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Speeding, swerving N driver who caused Burnaby Highway 1 crash sentenced

Jin Kang, then 18 years old and still an N driver, tried to "shoot the gap" between two vehicles at high speed on Highway 1 before hitting them both with his BMW, according to a video presented in court.
A man who caused a three-car crash on Highway 1 in Burnaby in 2022 has been sentenced.

A 20-year-old man who caused a three-car crash on Highway 1 in Burnaby after weaving in and out of traffic at high speeds without signalling has been granted a conditional discharge with 20 months of probation for dangerous driving.

Jin Kang was in Vancouver provincial court Tuesday and pleaded guilty to one count of dangerous driving in relation to the incident just before 9 p.m. on Sept. 10, 2022.

A video presented in court appeared to show Kang, then 18 years old and still an N driver, trying to "shoot the gap" between two vehicles at high speed before hitting them both, according to B.C. provincial court Judge Reginald Harris.

Kang's BMW was going about 170 kilometres per hour at the time, and he didn't apply the brakes at all before impact, according to agreed facts presented by Crown prosecutor Louise Gauld.

All three vehicles were totalled in the crash, and the occupants of the other vehicles were "very traumatized," sustaining soft-tissue injuries that took months to heal according to Gauld – but things could have ended much worse.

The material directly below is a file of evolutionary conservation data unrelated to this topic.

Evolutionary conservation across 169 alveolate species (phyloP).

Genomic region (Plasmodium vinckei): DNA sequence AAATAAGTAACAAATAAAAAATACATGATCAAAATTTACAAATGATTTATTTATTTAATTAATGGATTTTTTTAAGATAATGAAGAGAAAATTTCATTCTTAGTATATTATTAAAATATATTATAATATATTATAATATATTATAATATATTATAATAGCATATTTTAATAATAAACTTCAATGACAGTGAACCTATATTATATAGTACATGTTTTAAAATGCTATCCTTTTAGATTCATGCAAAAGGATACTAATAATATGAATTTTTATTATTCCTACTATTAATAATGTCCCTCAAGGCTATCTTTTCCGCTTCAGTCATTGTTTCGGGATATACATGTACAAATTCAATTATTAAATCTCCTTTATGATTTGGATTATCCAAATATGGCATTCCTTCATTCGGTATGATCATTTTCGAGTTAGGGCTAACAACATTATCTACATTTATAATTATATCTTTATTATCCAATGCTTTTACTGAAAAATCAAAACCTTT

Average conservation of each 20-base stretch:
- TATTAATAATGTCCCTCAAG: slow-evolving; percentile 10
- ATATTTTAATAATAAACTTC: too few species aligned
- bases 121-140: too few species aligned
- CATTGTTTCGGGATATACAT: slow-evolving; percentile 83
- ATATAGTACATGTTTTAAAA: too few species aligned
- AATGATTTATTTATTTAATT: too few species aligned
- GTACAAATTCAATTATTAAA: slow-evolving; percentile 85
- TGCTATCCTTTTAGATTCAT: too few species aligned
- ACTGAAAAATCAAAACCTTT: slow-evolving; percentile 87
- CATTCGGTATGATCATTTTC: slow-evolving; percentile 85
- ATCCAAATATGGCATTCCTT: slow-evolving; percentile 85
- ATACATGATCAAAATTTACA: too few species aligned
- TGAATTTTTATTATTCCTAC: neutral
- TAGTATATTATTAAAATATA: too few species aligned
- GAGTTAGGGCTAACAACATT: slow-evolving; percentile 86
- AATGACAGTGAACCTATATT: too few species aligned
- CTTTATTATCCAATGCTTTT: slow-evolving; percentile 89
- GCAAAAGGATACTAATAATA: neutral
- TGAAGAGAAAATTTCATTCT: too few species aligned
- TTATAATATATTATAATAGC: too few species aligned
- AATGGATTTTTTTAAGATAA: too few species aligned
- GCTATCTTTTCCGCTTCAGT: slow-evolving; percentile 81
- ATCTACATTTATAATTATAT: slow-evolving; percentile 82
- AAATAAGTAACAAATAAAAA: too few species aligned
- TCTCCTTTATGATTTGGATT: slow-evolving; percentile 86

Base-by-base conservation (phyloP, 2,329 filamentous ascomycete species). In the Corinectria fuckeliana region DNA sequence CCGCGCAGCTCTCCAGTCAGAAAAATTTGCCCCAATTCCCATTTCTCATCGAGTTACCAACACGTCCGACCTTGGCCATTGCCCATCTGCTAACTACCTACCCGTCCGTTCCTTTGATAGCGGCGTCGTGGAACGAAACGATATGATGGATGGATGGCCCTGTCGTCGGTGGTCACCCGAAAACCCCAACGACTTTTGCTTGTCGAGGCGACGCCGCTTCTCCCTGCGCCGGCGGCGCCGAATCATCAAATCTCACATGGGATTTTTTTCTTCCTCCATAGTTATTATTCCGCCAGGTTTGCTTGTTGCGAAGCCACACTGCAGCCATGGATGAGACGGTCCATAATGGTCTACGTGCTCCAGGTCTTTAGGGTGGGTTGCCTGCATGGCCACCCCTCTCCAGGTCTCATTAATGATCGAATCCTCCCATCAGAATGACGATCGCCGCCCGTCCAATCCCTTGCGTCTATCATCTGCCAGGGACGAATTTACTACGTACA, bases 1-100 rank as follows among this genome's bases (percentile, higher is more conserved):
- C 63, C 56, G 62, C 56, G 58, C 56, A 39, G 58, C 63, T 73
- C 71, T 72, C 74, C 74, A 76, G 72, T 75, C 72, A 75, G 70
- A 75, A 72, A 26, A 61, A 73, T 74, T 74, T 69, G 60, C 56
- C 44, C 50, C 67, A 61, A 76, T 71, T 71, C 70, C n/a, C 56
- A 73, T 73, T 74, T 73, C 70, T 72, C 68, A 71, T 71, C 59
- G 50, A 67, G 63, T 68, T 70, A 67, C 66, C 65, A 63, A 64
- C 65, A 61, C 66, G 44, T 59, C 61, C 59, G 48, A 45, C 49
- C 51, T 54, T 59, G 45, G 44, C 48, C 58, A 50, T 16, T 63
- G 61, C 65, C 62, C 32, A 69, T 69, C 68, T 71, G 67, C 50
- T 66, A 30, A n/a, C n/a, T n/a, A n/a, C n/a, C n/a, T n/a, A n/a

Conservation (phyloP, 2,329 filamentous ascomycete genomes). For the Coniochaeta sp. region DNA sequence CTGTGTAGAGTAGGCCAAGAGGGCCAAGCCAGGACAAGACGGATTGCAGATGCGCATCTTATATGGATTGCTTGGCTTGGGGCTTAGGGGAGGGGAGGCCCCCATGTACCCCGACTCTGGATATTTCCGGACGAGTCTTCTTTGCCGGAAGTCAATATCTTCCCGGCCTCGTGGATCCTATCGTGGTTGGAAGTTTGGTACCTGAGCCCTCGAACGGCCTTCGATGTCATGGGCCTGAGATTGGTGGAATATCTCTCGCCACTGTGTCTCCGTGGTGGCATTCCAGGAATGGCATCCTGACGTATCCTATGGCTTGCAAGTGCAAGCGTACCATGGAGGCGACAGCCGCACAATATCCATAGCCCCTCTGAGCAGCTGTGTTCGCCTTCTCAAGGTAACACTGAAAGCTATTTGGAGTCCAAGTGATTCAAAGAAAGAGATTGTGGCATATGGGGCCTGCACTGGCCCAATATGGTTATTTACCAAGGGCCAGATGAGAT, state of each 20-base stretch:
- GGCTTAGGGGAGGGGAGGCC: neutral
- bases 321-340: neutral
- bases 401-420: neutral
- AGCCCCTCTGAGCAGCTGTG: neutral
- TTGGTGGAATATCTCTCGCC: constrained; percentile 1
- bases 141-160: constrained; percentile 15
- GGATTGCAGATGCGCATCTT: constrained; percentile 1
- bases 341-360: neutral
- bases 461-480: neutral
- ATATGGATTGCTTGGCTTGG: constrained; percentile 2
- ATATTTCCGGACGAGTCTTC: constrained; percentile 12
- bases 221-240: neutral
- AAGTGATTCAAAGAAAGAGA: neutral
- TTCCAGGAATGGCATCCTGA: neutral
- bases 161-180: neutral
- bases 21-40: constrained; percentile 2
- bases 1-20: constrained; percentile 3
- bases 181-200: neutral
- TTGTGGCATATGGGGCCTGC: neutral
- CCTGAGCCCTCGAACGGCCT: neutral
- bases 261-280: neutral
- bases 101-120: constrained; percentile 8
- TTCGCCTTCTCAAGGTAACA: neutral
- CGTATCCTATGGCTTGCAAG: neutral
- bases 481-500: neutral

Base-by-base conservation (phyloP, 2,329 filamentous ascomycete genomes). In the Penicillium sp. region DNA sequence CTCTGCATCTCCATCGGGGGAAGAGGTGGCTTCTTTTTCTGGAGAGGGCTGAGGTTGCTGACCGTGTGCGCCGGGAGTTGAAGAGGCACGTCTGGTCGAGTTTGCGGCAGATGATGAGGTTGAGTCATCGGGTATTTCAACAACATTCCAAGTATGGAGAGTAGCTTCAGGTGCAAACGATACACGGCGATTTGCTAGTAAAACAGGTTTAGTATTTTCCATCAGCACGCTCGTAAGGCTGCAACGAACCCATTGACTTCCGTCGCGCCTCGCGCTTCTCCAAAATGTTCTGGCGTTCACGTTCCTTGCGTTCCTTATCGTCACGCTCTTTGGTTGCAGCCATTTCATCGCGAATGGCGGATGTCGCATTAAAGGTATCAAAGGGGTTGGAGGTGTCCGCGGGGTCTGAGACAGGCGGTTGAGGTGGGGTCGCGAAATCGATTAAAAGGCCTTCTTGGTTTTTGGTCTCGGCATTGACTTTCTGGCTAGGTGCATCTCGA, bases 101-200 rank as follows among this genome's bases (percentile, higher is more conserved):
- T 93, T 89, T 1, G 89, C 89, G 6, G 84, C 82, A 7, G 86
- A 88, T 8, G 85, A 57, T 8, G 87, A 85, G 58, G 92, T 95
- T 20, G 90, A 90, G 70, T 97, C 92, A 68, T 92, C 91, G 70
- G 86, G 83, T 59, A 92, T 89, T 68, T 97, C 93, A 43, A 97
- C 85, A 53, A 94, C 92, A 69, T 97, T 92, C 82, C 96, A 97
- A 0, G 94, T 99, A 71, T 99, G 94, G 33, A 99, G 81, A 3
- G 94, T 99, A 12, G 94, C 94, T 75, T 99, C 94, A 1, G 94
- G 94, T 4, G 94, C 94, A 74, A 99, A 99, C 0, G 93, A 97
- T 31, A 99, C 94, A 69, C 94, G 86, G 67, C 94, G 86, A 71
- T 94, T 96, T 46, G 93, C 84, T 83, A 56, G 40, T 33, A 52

"It's very lucky that no one was significantly injured or killed in this incident considering the amount of traffic on the street that night and the hour involved," Gauld said.

Drugs and alcohol were not factors in the crash, according to the facts.

Gauld called for a suspended sentence with 18 months of probation with house arrest and a curfew and a two- to three-year driving ban.

She said the "stigma of a criminal record" was needed to deter others from acting like Kang.

Defence lawyer Cathryn Moore, however, said her client should get a conditional discharge with 18 months of probation, meaning he wouldn't have a criminal record if he successfully completed his probation.

Moore argued a criminal record at such a young age would drastically impact the trajectory of Kang's life.

Judge Harris ultimately sided with Moore on the conditional discharge but extended the probation period to 20 months.

As aggravating factors, Harris noted the "extremely high rate of speed" Kang was driving and his decision to "shoot the gap" between the two vehicles on the busy highway, a decision that could easily have set off a chain reaction, Harris said.

But Harris also noted Kang was young, had pleaded guilty, was remorseful, had the support of his family and didn't have a criminal record or even so much as a ticket on his driving record.

"You've made a horrible, horrible mistake," Harris told Kang, "…but this doesn't define who you are. You're going to define who you are going forward."

During his probation, Kang will be under house arrest for eight months and a 6 p.m.-to-7 a.m. curfew for eight months.

Harris also handed Kang a two-year driving ban and ordered him to complete 100 hours of community work by Nov. 13, 2025.

Follow Cornelia Naylor on X/Twitter @CorNaylor
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